We're not sure what kind of possibilities this could open up - perhaps a virtual greeter welcoming you through digital sliding doors upon start up - but Walmart reportedly is thinking about throwing its cap into the digital streaming fray. Brands like Amazon and Netflix, the report suggests, "are seen as more popular with people on the East and West Coasts of the USA", leaving a gap in middle America that Walmart, at least in theory, could attempt to fill.
The rise and rise of subscription streaming services continues, with United Kingdom media regulator Ofcom revealing that memberships to the top three web-based video distributors (Netflix, Sky's Now TV and Amazon Prime) now outnumber legacy pay-TV subscribers in Britain. Walmart already has its foot in the door thanks to its 2010 purchase of movie streamer Vudu. However, this figure includes subscriptions to multiple on-demand services within one household: 11.1 million households (39.4%) have at least one of either Netflix, Amazon or NOW TV. The goal would be to reach consumers in the "middle of America" who don't want to pay for pricier services. A host of new shows and movies are coming to Amazon Prime Video including oldies, newbies, and originals. Additionally, Walmart is said to be considering an ad supported free tier of service. Walmart may also consider a no-cost ad-supported service, which sounds much like what Roku has with the ad-supported channels it features across its streaming devices.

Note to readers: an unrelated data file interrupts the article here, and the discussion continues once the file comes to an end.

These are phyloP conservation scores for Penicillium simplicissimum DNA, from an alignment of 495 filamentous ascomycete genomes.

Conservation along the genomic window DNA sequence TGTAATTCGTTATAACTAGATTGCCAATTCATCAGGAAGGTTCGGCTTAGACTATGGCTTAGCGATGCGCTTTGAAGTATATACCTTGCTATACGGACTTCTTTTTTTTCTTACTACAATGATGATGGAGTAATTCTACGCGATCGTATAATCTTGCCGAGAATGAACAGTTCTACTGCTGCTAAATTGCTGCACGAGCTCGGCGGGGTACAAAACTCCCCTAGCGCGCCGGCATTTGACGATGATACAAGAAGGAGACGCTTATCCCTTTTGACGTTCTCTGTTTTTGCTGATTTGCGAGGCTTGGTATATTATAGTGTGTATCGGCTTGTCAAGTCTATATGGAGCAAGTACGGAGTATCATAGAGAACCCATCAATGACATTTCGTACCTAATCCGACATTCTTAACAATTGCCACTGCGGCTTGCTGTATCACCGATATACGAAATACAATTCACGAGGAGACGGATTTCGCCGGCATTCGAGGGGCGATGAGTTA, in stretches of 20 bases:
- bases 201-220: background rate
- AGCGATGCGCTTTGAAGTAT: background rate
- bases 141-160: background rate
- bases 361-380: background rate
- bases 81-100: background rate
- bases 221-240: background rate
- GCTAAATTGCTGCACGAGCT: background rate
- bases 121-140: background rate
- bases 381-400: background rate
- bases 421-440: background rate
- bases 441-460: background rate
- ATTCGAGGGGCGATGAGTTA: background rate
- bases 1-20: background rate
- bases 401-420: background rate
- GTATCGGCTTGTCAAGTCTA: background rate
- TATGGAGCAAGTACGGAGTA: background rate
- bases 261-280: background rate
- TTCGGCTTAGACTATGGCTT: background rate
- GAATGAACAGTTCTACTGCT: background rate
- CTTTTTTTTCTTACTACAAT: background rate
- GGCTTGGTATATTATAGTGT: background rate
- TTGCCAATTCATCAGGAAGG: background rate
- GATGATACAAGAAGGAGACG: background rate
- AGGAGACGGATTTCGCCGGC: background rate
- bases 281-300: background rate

It's unclear whether Walmart will actually move forward with the plan, or where the content would come from. (Netflix's standard HD plan is now $10.99 monthly.) But the report had no details on what kind of TV shows, movies or other programming might be available in a Walmart SVOD service.